A bowl of soup and memories

2011-10-21 08:01

The steam furls off the floral bowl, releasing the smell of the sea. This is the best seafood chowder I’ve ever had. It comes with a freshly baked whole-wheat roll and is full of chunks of salmon. I burn my tongue, too greedy to wait.

We find the best seafood chowder in an odd little cafe on a drizzle-spattered road in Ireland. It has a shop selling the expected tourist tat as well as a back room selling a surprisingly eclectic collection of second-hand books that celebrate the country’s writers.

The cafe is tucked on the side, almost as an afterthought. Five rough wooden tables and chairs, no décor, but the walls teem with photographs of the area, all for sale.

The menu is scribbled on a board – vegetable soup, potato and leek soup or seafood chowder, followed by apple and blackberry or rhubarb crumble, and tea and coffee. That’s pretty much it. But what this little roadside cafe does, it does to perfection.

My visit to this odd place on Ireland’s most western shore will stay with me forever. The huge slice of apple and blackberry crumble will too. I had to hold myself back for dignity’s sake from using my finger to scoop up stray crumbs and dollops of fresh cream. This is what makes for everlasting holidaymemories – food.

The best way to experience any culture is through what people eat because, like the people, food is never static, always evolving. Take the ubiquitous tomato.

You’d be quick to say it is an Italian thing, but this fruit originates from South America and only became a possible ingredient in the Mediterranean after the Spanish colonisation of the Americas.

Potatoes too are from South America, but have in the four centuries since they made their worldwide debut gone on to become the world’s fourth-largest food crop. In Ireland, it was the failure of that crop that led to the horrendous potato famine that killed 1?million people and made another million set sail for the Americas in the mid-1800s.

There are hundreds of other examples of ingredient migration. The discovery of the Americas by the Europeans can be traced back to the spice trade – especially the demand for pepper – as they battled Constantinople’s monopoly of the sea route. 

So it seems fitting in this age of rock star chefs and exotic shopping lists that travellers should experience foreign climes through their taste buds as much as through their cameras.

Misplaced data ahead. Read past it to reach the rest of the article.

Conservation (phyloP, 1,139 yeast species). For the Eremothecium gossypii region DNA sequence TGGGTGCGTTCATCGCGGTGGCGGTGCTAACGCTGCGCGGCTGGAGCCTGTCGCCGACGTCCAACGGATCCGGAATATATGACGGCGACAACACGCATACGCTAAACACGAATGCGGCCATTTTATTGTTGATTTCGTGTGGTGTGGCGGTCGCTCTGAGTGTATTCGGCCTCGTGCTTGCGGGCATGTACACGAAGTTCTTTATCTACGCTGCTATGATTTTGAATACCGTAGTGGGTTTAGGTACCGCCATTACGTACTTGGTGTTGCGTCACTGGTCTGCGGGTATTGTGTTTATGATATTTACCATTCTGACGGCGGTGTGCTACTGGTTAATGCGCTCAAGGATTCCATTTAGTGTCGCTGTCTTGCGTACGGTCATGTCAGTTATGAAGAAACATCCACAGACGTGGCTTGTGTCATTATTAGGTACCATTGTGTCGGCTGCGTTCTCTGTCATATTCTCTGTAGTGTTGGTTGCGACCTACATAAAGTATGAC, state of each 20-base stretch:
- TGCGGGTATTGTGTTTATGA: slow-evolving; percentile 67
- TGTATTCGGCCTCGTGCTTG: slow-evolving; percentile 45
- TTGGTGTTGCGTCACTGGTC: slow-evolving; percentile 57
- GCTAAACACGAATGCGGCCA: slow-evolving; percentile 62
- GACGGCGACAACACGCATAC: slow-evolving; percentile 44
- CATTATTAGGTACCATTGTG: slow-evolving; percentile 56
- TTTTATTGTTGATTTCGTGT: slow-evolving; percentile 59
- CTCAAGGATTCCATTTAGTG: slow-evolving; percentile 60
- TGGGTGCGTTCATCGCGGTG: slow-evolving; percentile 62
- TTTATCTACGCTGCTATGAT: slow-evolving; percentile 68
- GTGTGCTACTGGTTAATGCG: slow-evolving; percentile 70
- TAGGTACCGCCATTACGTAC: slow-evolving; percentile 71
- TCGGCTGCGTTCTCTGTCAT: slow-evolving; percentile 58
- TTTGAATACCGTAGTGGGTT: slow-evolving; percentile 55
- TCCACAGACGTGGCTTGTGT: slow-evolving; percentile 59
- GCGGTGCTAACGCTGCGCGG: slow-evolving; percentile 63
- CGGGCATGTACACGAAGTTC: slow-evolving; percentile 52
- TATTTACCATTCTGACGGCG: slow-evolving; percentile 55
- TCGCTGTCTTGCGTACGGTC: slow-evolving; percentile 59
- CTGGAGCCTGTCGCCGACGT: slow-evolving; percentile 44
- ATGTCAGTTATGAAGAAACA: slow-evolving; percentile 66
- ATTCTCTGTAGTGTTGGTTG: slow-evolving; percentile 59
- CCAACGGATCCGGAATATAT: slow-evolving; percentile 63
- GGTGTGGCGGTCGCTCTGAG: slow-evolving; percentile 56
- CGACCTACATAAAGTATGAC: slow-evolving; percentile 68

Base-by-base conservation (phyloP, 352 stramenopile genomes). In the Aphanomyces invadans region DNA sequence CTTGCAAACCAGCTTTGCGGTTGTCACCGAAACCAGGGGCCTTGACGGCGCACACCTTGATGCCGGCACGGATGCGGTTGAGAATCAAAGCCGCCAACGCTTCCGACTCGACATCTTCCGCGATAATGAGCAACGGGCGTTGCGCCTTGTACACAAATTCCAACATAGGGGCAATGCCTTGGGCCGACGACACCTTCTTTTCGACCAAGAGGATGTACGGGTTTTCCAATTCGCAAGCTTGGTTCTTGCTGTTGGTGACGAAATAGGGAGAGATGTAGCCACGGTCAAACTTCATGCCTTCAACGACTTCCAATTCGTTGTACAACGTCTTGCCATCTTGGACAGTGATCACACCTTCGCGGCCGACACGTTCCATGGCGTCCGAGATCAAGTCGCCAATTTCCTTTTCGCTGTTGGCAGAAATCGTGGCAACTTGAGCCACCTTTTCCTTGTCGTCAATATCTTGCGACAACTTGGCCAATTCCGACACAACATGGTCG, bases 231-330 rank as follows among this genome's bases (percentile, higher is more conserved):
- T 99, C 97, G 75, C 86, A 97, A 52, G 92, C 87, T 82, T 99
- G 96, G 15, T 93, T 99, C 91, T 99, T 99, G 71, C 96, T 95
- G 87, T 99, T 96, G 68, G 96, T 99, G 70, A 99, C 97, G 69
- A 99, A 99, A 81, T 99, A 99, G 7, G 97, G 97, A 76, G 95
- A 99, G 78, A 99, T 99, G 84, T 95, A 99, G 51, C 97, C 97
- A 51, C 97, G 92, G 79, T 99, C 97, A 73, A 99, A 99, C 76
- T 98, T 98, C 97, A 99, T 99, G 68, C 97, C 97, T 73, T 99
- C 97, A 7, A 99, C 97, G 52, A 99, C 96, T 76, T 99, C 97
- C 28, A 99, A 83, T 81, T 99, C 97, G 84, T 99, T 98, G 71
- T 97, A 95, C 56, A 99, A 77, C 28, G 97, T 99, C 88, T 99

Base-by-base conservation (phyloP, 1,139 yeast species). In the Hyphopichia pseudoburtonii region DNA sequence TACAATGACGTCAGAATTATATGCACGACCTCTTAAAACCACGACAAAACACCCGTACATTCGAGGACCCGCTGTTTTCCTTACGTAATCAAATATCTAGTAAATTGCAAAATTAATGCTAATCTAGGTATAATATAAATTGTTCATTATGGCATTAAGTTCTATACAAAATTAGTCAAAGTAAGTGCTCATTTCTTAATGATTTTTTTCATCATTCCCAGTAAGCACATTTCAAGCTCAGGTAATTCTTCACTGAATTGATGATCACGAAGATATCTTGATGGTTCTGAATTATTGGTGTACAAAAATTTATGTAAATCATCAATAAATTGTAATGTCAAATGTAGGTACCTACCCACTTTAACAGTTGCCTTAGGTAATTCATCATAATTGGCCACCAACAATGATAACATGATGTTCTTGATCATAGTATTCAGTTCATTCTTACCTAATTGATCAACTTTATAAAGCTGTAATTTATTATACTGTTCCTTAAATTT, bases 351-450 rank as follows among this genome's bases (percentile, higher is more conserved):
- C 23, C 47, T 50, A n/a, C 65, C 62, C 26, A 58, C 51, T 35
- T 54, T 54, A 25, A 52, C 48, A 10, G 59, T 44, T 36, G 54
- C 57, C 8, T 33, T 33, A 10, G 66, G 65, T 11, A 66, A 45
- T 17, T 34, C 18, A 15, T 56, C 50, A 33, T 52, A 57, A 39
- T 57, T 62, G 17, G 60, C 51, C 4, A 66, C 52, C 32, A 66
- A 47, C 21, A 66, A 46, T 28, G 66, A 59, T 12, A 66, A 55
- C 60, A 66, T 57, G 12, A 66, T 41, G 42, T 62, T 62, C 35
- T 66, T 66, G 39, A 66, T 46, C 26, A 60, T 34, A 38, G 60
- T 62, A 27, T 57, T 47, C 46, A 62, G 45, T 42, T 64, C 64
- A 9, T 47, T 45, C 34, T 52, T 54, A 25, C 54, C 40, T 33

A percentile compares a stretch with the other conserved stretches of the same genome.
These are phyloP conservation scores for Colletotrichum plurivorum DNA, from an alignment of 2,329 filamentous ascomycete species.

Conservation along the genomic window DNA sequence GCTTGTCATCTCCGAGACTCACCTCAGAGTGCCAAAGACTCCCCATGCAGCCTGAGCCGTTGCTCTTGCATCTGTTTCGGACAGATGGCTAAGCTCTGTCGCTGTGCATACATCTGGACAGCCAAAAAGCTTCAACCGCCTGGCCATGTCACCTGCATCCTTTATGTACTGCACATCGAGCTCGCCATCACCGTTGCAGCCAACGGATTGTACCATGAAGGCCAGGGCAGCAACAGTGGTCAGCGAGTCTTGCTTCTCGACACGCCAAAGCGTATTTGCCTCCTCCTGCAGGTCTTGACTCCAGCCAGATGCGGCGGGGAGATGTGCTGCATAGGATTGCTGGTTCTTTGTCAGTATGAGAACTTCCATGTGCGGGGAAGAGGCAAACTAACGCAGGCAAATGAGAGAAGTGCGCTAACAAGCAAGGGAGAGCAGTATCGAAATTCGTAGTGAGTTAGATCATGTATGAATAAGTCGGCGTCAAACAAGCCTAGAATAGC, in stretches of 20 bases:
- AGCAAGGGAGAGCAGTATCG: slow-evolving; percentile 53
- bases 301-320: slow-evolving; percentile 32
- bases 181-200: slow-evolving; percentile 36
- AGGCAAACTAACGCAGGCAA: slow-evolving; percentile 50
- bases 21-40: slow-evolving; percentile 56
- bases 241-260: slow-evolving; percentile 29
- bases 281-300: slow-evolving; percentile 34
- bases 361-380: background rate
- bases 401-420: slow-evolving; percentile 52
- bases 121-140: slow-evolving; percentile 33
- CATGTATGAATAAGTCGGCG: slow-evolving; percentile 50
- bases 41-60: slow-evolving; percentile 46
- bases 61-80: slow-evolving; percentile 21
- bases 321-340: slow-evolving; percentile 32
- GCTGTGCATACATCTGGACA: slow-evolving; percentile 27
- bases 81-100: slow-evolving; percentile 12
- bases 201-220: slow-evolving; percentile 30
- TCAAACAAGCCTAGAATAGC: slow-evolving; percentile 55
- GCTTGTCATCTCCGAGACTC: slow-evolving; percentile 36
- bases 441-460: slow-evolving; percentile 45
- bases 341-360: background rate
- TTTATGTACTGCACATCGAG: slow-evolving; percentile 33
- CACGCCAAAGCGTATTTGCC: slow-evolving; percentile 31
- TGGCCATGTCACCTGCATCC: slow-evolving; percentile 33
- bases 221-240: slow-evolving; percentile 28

Just about any loaf of bread and hunk of cheese you buy in a Parisian supermarket is better than anything you can buy at home. Is that because you can gaze at the Eiffel Tower while you picnic or because the French know their bread and cheese? Probably a little of each.

In Rome, my most triumphant moment was finding a restaurant tucked off the tourist track with peculiar fake grass at its entrance. It was filled with Romans having lunch. The pasta was just made and coated in a brilliant red tomato sauce.

These tomatoes can’t be found in a South African shop; you have to grow them, which I did with smuggled seeds. While on a trip to Egypt, one of my most enduring memories was of the man at our rather tatty little pension making us the most delicious meal of eggs, salad and flat bread.

Sure, I remember paying four times the going rate for a cooldrink while on camel’s back at the Sphinx, but that’s not such a good memory. It’s the less palatable side of the holidaymaker’s story – getting suckered.

You know that terrible sinking sensation as your dinner arrives and you realise that it’s not going to be what the menu promised? Short of accosting local strangers and forcing them to tell you where the best grub is, it is the lot of the visitor to be at the mercy of good cooks and bad while on the road.

This is why a lip-smacking culinary experience off your home turf is the stuff legendary dinner table anecdotes are made of. After all, anyone can kiss the Blarney Stone, but that bowl of seafood chowder is unique to my holiday experience.

Tucked away behind this windy-swept, rain-battered sign is the best seafood chowder in Ireland|| Photo: gayle edmunds

A freshly baked baguette with cheese is as good a way to get to know the French and their ways as walking along the Seine

Impossibly fresh pasta with even more impossibly delicious tomato sauce is a memorable Italian experience

Join the conversation!

24.com encourages commentary submitted via MyNews24. Contributions of 200 words or more will be considered for publication.

We reserve editorial discretion to decide what will be published.
Read our comments policy for guidelines on contributions.

24.com publishes all comments posted on articles provided that they adhere to our Comments Policy. Should you wish to report a comment for editorial review, please do so by clicking the 'Report Comment' button to the right of each comment.

Comment on this story
Comments have been closed for this article.

Inside News24

Traffic Alerts
There are new stories on the homepage. Click here to see them.


Create Profile

Creating your profile will enable you to submit photos and stories to get published on News24.

Please provide a username for your profile page:

This username must be unique, cannot be edited and will be used in the URL to your profile page across the entire 24.com network.


Location Settings

News24 allows you to edit the display of certain components based on a location. If you wish to personalise the page based on your preferences, please select a location for each component and click "Submit" in order for the changes to take affect.

Facebook Sign-In

Hi News addict,

Join the News24 Community to be involved in breaking the news.

Log in with Facebook to comment and personalise news, weather and listings.